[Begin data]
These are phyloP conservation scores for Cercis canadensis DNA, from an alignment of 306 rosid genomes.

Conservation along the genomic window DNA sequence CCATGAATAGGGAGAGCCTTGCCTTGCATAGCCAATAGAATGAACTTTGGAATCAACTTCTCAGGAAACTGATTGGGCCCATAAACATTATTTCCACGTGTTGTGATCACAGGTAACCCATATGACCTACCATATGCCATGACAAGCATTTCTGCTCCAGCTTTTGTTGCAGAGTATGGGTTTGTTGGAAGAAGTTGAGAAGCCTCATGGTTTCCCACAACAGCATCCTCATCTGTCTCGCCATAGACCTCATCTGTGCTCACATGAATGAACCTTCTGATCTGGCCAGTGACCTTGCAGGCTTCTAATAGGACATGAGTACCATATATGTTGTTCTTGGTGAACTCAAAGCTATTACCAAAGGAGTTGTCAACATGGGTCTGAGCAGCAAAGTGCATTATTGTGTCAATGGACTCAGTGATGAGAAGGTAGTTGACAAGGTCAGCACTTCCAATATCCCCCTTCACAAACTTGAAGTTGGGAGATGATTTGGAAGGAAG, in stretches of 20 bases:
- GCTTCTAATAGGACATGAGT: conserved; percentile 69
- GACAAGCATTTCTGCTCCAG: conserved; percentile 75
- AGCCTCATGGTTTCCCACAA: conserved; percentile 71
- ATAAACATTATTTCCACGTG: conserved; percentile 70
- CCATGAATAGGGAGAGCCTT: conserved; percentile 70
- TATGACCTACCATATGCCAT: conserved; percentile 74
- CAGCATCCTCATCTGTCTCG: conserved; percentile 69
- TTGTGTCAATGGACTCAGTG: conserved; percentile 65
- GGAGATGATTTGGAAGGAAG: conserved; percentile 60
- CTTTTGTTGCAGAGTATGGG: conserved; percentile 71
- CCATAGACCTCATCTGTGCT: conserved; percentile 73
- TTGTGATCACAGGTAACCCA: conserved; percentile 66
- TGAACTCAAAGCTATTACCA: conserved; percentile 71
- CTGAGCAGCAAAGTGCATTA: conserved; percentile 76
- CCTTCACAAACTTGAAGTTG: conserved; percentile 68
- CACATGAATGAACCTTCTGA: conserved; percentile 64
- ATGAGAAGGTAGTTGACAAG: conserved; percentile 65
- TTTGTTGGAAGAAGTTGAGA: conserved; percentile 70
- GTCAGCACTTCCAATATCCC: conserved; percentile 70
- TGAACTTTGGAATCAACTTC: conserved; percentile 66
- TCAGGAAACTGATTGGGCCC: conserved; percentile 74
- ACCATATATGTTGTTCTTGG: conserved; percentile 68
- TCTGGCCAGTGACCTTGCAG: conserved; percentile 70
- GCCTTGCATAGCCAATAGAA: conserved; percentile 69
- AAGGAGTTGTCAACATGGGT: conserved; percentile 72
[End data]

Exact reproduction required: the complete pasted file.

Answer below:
These are phyloP conservation scores for Cercis canadensis DNA, from an alignment of 306 rosid genomes.

Conservation along the genomic window DNA sequence CCATGAATAGGGAGAGCCTTGCCTTGCATAGCCAATAGAATGAACTTTGGAATCAACTTCTCAGGAAACTGATTGGGCCCATAAACATTATTTCCACGTGTTGTGATCACAGGTAACCCATATGACCTACCATATGCCATGACAAGCATTTCTGCTCCAGCTTTTGTTGCAGAGTATGGGTTTGTTGGAAGAAGTTGAGAAGCCTCATGGTTTCCCACAACAGCATCCTCATCTGTCTCGCCATAGACCTCATCTGTGCTCACATGAATGAACCTTCTGATCTGGCCAGTGACCTTGCAGGCTTCTAATAGGACATGAGTACCATATATGTTGTTCTTGGTGAACTCAAAGCTATTACCAAAGGAGTTGTCAACATGGGTCTGAGCAGCAAAGTGCATTATTGTGTCAATGGACTCAGTGATGAGAAGGTAGTTGACAAGGTCAGCACTTCCAATATCCCCCTTCACAAACTTGAAGTTGGGAGATGATTTGGAAGGAAG, in stretches of 20 bases:
- GCTTCTAATAGGACATGAGT: conserved; percentile 69
- GACAAGCATTTCTGCTCCAG: conserved; percentile 75
- AGCCTCATGGTTTCCCACAA: conserved; percentile 71
- ATAAACATTATTTCCACGTG: conserved; percentile 70
- CCATGAATAGGGAGAGCCTT: conserved; percentile 70
- TATGACCTACCATATGCCAT: conserved; percentile 74
- CAGCATCCTCATCTGTCTCG: conserved; percentile 69
- TTGTGTCAATGGACTCAGTG: conserved; percentile 65
- GGAGATGATTTGGAAGGAAG: conserved; percentile 60
- CTTTTGTTGCAGAGTATGGG: conserved; percentile 71
- CCATAGACCTCATCTGTGCT: conserved; percentile 73
- TTGTGATCACAGGTAACCCA: conserved; percentile 66
- TGAACTCAAAGCTATTACCA: conserved; percentile 71
- CTGAGCAGCAAAGTGCATTA: conserved; percentile 76
- CCTTCACAAACTTGAAGTTG: conserved; percentile 68
- CACATGAATGAACCTTCTGA: conserved; percentile 64
- ATGAGAAGGTAGTTGACAAG: conserved; percentile 65
- TTTGTTGGAAGAAGTTGAGA: conserved; percentile 70
- GTCAGCACTTCCAATATCCC: conserved; percentile 70
- TGAACTTTGGAATCAACTTC: conserved; percentile 66
- TCAGGAAACTGATTGGGCCC: conserved; percentile 74
- ACCATATATGTTGTTCTTGG: conserved; percentile 68
- TCTGGCCAGTGACCTTGCAG: conserved; percentile 70
- GCCTTGCATAGCCAATAGAA: conserved; percentile 69
- AAGGAGTTGTCAACATGGGT: conserved; percentile 72